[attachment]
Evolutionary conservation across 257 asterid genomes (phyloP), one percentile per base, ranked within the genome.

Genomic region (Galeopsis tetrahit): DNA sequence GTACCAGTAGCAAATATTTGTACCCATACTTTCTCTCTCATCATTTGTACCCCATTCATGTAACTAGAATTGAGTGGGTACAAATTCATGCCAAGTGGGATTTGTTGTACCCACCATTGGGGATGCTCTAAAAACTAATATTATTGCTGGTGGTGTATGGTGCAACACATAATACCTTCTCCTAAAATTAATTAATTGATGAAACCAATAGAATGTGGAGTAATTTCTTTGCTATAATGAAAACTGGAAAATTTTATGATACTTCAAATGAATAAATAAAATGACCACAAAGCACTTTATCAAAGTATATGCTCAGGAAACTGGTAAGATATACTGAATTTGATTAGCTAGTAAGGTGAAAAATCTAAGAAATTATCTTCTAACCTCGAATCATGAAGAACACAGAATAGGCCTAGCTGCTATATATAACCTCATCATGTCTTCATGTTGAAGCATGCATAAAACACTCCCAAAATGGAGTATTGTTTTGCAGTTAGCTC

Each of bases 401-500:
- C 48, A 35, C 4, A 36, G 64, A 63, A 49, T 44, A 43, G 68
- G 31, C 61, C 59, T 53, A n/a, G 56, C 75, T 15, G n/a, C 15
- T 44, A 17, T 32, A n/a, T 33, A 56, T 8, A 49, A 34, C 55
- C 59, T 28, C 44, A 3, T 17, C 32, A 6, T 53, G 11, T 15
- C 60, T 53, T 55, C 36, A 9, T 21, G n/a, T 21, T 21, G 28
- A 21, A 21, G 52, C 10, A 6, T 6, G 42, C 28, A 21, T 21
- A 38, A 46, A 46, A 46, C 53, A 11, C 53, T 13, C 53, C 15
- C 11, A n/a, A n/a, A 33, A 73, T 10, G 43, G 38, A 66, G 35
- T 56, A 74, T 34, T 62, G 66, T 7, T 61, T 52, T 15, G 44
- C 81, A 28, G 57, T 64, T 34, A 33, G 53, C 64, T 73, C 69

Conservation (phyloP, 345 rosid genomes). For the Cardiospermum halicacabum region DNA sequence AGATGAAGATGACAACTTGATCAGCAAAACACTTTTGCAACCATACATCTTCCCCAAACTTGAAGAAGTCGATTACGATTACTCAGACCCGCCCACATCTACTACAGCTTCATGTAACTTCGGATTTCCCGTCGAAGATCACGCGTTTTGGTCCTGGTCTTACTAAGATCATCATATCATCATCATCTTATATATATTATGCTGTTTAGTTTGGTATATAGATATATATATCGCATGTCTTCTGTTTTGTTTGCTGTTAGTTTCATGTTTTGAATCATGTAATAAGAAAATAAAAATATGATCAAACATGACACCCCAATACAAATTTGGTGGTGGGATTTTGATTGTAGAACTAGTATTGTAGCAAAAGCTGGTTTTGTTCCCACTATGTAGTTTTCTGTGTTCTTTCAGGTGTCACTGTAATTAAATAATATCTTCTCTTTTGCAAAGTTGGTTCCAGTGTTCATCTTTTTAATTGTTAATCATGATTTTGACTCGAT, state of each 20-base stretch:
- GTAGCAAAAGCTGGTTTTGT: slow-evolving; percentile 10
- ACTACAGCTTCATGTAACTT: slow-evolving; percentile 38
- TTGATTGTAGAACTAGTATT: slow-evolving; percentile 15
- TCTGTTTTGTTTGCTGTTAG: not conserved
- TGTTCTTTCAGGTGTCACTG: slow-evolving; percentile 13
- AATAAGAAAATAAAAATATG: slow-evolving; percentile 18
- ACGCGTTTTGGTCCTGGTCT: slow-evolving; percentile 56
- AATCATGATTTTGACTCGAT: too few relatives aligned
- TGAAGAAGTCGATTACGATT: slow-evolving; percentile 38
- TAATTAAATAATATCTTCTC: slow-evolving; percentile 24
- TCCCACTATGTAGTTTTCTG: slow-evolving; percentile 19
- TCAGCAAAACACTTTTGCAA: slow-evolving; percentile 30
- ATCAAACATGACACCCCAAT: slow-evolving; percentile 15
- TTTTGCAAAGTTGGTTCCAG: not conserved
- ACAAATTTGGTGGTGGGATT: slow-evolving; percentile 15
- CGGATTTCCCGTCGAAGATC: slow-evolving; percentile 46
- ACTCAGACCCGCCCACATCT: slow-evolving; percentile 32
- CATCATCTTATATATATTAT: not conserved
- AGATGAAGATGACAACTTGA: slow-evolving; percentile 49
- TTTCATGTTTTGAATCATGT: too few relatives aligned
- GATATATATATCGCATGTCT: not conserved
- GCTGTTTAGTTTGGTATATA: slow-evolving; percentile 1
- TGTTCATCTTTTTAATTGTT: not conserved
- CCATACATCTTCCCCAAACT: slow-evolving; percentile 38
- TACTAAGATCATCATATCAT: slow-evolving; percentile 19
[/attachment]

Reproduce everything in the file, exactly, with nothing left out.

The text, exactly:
Evolutionary conservation across 257 asterid genomes (phyloP), one percentile per base, ranked within the genome.

Genomic region (Galeopsis tetrahit): DNA sequence GTACCAGTAGCAAATATTTGTACCCATACTTTCTCTCTCATCATTTGTACCCCATTCATGTAACTAGAATTGAGTGGGTACAAATTCATGCCAAGTGGGATTTGTTGTACCCACCATTGGGGATGCTCTAAAAACTAATATTATTGCTGGTGGTGTATGGTGCAACACATAATACCTTCTCCTAAAATTAATTAATTGATGAAACCAATAGAATGTGGAGTAATTTCTTTGCTATAATGAAAACTGGAAAATTTTATGATACTTCAAATGAATAAATAAAATGACCACAAAGCACTTTATCAAAGTATATGCTCAGGAAACTGGTAAGATATACTGAATTTGATTAGCTAGTAAGGTGAAAAATCTAAGAAATTATCTTCTAACCTCGAATCATGAAGAACACAGAATAGGCCTAGCTGCTATATATAACCTCATCATGTCTTCATGTTGAAGCATGCATAAAACACTCCCAAAATGGAGTATTGTTTTGCAGTTAGCTC

Each of bases 401-500:
- C 48, A 35, C 4, A 36, G 64, A 63, A 49, T 44, A 43, G 68
- G 31, C 61, C 59, T 53, A n/a, G 56, C 75, T 15, G n/a, C 15
- T 44, A 17, T 32, A n/a, T 33, A 56, T 8, A 49, A 34, C 55
- C 59, T 28, C 44, A 3, T 17, C 32, A 6, T 53, G 11, T 15
- C 60, T 53, T 55, C 36, A 9, T 21, G n/a, T 21, T 21, G 28
- A 21, A 21, G 52, C 10, A 6, T 6, G 42, C 28, A 21, T 21
- A 38, A 46, A 46, A 46, C 53, A 11, C 53, T 13, C 53, C 15
- C 11, A n/a, A n/a, A 33, A 73, T 10, G 43, G 38, A 66, G 35
- T 56, A 74, T 34, T 62, G 66, T 7, T 61, T 52, T 15, G 44
- C 81, A 28, G 57, T 64, T 34, A 33, G 53, C 64, T 73, C 69

Conservation (phyloP, 345 rosid genomes). For the Cardiospermum halicacabum region DNA sequence AGATGAAGATGACAACTTGATCAGCAAAACACTTTTGCAACCATACATCTTCCCCAAACTTGAAGAAGTCGATTACGATTACTCAGACCCGCCCACATCTACTACAGCTTCATGTAACTTCGGATTTCCCGTCGAAGATCACGCGTTTTGGTCCTGGTCTTACTAAGATCATCATATCATCATCATCTTATATATATTATGCTGTTTAGTTTGGTATATAGATATATATATCGCATGTCTTCTGTTTTGTTTGCTGTTAGTTTCATGTTTTGAATCATGTAATAAGAAAATAAAAATATGATCAAACATGACACCCCAATACAAATTTGGTGGTGGGATTTTGATTGTAGAACTAGTATTGTAGCAAAAGCTGGTTTTGTTCCCACTATGTAGTTTTCTGTGTTCTTTCAGGTGTCACTGTAATTAAATAATATCTTCTCTTTTGCAAAGTTGGTTCCAGTGTTCATCTTTTTAATTGTTAATCATGATTTTGACTCGAT, state of each 20-base stretch:
- GTAGCAAAAGCTGGTTTTGT: slow-evolving; percentile 10
- ACTACAGCTTCATGTAACTT: slow-evolving; percentile 38
- TTGATTGTAGAACTAGTATT: slow-evolving; percentile 15
- TCTGTTTTGTTTGCTGTTAG: not conserved
- TGTTCTTTCAGGTGTCACTG: slow-evolving; percentile 13
- AATAAGAAAATAAAAATATG: slow-evolving; percentile 18
- ACGCGTTTTGGTCCTGGTCT: slow-evolving; percentile 56
- AATCATGATTTTGACTCGAT: too few relatives aligned
- TGAAGAAGTCGATTACGATT: slow-evolving; percentile 38
- TAATTAAATAATATCTTCTC: slow-evolving; percentile 24
- TCCCACTATGTAGTTTTCTG: slow-evolving; percentile 19
- TCAGCAAAACACTTTTGCAA: slow-evolving; percentile 30
- ATCAAACATGACACCCCAAT: slow-evolving; percentile 15
- TTTTGCAAAGTTGGTTCCAG: not conserved
- ACAAATTTGGTGGTGGGATT: slow-evolving; percentile 15
- CGGATTTCCCGTCGAAGATC: slow-evolving; percentile 46
- ACTCAGACCCGCCCACATCT: slow-evolving; percentile 32
- CATCATCTTATATATATTAT: not conserved
- AGATGAAGATGACAACTTGA: slow-evolving; percentile 49
- TTTCATGTTTTGAATCATGT: too few relatives aligned
- GATATATATATCGCATGTCT: not conserved
- GCTGTTTAGTTTGGTATATA: slow-evolving; percentile 1
- TGTTCATCTTTTTAATTGTT: not conserved
- CCATACATCTTCCCCAAACT: slow-evolving; percentile 38
- TACTAAGATCATCATATCAT: slow-evolving; percentile 19